The thrust of Fazail-e-A’amal is that leading a true Islamic life is not possible without harbouring hate and animosity towards this world. In fact, the entire life before death is considered futile and worthless. “This world (Dunya) is similar to a toilet or a prison”, as is written in the book Fazail-e-A’amal. The gravity of this belief can be gauged by the fact that most Tableeghi preachers literally place this textbook at a pedestal above the Quran. Consequently, the TJ preachers pride themselves on the notion that they ‘talk only of what is in the heavens above or in the grave below and nothing at all about the world in between”. Such zealot religious thoughts are actually antithetical to the spirit of the Quranic verses that explicitly forbid asceticism (Rahbaniyat).
The entire edifice of the TJ is based on the six points which were propounded to initiate the “Tahrik-E-Iman” (faith movement). The points are: (1) Iman (faith), (2) Namaz (Islamic prayer), (3) Ilm-O-Zikr (the knowledge and remembrance of Allah), (4) Ikraam-e-Muslim(respect for Muslims), (5) Ikhlas-E-Niyyat (sincerity of intention) and (6) Tafarrugh-E-Waqt (the sparing of time for the Da’wah or preaching and proselytisation)”.
In the textbook, “Taleem-e-Islam” under the sub-heading "General Principles", the TJ author comments on the six points: "No points of secondary importance should be discussed at any time. Confine all talk to the main points of the Tabligh…..There is no gain, honour, happiness, peace or tranquillity in this life without adopting and firmly holding on to the work and system of the Tablighi Jama’at."
Thus, in its 6-point curriculum, the TJ declares its core objective as Da’wa (proselytisation) which is based on an exclusivist notion of “enforcing Allah's Commandments”. The ideologues believed that Muslims joining the TJ would act upon the Quranic commandment of “enjoining good and forbidding evil” (Amr bil Ma'ruf wa Nahi an al Munkar). They derived it from the Quranic verse which reads: “Ye are the best of peoples, evolved for mankind, enjoining what is right, forbidding what is wrong, and believing in Allah” (3:110).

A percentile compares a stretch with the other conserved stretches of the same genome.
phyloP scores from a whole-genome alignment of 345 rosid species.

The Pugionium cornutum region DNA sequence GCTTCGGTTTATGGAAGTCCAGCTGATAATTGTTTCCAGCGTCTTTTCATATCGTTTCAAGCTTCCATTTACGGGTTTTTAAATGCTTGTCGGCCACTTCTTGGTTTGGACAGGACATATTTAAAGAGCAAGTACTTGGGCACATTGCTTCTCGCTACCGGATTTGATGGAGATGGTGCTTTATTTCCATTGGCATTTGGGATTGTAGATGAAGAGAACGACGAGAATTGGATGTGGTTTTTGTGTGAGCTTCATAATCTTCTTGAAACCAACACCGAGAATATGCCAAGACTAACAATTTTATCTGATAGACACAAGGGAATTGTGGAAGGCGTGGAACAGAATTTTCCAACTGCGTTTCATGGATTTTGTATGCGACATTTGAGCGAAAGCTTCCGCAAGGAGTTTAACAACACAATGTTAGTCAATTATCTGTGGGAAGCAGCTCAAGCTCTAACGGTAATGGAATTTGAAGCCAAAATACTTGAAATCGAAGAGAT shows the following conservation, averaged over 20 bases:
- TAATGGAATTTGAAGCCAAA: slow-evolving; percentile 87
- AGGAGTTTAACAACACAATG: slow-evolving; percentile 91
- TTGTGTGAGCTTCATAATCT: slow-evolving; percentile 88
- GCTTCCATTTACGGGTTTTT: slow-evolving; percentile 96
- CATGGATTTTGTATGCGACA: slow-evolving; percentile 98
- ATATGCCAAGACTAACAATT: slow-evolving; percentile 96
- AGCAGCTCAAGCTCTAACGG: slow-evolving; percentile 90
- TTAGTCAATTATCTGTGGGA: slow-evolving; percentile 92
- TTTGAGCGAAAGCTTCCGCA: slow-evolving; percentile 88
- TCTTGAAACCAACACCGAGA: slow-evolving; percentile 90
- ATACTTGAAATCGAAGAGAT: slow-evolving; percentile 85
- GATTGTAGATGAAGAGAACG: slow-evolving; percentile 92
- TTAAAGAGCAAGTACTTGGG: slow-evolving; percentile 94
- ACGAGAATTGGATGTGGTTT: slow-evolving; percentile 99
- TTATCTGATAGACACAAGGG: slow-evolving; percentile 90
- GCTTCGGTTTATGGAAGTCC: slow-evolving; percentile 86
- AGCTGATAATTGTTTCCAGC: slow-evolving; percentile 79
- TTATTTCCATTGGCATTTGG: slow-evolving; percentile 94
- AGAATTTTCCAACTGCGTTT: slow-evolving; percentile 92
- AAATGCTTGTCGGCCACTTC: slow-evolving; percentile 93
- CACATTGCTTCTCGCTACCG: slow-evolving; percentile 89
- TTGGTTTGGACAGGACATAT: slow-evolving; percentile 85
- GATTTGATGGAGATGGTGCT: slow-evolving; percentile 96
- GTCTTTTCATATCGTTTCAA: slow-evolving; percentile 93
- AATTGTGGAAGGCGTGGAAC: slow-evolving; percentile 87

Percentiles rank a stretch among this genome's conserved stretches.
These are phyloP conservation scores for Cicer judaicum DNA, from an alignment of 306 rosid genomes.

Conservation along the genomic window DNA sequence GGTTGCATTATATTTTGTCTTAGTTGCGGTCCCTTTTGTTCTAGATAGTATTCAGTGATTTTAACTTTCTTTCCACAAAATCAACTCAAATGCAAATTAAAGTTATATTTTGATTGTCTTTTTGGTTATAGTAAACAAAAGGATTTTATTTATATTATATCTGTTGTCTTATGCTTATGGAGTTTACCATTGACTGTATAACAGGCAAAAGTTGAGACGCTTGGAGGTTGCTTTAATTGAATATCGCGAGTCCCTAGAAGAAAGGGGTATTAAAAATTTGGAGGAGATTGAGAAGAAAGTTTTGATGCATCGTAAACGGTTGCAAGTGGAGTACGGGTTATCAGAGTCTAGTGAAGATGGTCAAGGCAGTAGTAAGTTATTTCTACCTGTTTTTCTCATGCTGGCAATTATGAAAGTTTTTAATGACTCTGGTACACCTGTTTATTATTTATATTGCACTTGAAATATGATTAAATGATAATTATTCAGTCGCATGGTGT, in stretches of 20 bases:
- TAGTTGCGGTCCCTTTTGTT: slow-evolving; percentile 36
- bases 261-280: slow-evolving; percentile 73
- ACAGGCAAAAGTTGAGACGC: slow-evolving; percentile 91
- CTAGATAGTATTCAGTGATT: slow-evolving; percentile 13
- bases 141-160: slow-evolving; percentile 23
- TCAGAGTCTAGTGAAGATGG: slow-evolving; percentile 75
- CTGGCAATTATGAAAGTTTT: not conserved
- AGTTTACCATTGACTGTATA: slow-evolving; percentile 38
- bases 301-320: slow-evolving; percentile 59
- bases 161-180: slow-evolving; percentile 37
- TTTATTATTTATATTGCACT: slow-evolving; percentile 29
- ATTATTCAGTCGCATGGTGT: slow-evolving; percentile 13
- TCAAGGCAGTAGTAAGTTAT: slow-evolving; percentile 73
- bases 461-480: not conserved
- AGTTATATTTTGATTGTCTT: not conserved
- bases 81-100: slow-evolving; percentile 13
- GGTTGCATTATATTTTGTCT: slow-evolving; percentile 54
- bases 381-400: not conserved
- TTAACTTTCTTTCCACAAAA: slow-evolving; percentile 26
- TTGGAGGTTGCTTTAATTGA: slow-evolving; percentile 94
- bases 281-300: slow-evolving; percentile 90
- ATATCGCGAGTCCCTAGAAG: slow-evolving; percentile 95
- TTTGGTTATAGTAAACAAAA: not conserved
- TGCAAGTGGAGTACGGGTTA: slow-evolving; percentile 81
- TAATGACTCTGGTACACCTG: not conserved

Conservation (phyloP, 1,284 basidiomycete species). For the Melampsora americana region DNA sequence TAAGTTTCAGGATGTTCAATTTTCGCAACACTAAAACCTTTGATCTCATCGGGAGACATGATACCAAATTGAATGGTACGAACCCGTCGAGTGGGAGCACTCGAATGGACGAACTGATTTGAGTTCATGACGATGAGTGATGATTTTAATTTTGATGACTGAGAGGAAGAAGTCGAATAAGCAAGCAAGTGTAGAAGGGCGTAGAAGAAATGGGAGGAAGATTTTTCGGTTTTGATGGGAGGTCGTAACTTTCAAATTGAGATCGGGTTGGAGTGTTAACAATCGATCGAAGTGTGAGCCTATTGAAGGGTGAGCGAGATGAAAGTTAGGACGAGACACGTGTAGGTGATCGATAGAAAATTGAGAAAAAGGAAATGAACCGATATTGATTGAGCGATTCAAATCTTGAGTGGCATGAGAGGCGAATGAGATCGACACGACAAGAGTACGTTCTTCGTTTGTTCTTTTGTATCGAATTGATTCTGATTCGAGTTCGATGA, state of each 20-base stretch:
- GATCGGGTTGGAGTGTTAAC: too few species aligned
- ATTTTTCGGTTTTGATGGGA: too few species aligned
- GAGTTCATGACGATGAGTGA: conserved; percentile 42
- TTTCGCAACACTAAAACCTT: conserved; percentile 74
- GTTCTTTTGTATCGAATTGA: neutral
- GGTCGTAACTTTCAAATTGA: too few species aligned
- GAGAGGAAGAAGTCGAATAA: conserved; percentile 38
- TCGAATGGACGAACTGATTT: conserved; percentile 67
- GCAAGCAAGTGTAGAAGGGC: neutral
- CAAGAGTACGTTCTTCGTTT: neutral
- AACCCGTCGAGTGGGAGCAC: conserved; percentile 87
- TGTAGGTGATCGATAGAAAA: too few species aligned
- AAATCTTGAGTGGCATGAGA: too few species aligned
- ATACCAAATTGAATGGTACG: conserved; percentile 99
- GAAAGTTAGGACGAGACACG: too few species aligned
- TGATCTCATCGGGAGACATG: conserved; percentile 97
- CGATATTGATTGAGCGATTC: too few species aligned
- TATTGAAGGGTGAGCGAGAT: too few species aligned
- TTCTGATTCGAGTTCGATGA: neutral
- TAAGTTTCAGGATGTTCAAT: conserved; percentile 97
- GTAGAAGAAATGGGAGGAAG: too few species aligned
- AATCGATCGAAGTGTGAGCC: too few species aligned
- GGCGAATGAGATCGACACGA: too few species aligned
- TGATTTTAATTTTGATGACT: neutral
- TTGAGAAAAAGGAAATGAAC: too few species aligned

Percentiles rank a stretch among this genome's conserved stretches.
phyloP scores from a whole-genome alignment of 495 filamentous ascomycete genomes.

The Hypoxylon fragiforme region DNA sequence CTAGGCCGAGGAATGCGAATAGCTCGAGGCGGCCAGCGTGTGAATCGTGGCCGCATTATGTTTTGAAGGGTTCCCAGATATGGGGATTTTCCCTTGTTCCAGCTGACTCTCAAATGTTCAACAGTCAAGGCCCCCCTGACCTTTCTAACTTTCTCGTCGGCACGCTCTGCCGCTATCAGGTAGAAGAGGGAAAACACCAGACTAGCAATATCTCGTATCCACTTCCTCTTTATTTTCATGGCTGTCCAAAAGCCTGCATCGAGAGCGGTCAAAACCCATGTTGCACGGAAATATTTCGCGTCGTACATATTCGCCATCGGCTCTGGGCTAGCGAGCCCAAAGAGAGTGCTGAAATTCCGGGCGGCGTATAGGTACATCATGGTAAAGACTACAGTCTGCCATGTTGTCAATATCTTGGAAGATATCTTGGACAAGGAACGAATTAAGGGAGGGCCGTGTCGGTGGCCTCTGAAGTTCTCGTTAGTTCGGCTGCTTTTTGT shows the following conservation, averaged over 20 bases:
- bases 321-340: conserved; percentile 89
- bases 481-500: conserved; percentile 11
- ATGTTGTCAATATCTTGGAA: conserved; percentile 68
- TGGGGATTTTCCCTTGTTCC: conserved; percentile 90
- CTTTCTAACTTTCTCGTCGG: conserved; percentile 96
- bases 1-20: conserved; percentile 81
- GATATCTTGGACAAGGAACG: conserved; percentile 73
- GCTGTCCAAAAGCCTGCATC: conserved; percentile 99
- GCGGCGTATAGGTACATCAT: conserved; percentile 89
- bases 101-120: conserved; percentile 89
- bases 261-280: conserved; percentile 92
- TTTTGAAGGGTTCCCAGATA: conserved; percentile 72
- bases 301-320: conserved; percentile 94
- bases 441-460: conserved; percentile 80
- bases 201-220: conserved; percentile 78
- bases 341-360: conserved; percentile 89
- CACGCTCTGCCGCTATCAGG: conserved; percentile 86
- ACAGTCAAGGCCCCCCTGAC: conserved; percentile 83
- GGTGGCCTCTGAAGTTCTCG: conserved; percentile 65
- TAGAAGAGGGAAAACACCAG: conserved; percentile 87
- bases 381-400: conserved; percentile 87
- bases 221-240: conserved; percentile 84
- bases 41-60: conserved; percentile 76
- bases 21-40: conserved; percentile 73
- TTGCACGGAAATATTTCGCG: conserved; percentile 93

Tellingly, the way today’s literalist Islamists are enjoining “the right” and forbidding “the evil” is sometimes obnoxious. An instance can be seen in the recent incident in Mecca, Saudi Arabia which was lambasted in some progressive Saudi newspapers, though not in the mainstream media. On 11 March, 2002, the Mutaween—the Islamic police in Saudi Arabia—did not allow schoolgirls to escape a burning school, because ‘the girls were not wearing Hijabs or Abayas’, and were not ‘accompanied by a male guardian’. In this show of “enjoining right and forbidding evil”, fifteen young girl students died and fifty more were injured, as reported in the Saudi Arabic daily Okaz.
Founded in 1926 by a UP-based Islamist cleric Maulvi Muhammad Ilyas Kandhaulvi, the TJ aims at reverting what they call “misguided” or “deviant” (Bid’ati) Muslims into ‘puritan’ believers. According to the Pew Research Centre’s Religion and Public Life, the TJ spreads across more than 150 countries with numbers ranging from 12 to 80 million. The TJ came into media limelight only after the central Asian countries Uzbekistan, Tajikistan and Kazakhstan, once part of the USSR, banned it accusing that the TJ preaches a retrogressive strain of religiosity.
Many progressive Islamic scholars in the subcontinent assert that Islamist supremacism and retrogression emanate from the retrogressive movements of preaching and proselytising like the Tablighi Jama’at (TJ). “Faith-Based Violence and Deobandi Militancy in Pakistan”, a ground-breaking book explores various shades of the Tablighi extremism and its implications for faith-based fanaticism. “This dimension of radical Islam remains largely ignored or misunderstood in mainstream media and academic scholarship”, writes Arshi Saleem Hashmi who contributed a chapter in this book on the historical roots of the Deobandi version of fanaticism.
Ghulam Rasool Dehlvi is a regular columnist with newageislam.com, scholar of classical Arabic and Islamic Sciences, cultural analyst and researcher in Media and Communication Studies at Centre for Culture, Media & Governance, Jamia Millia Islamia.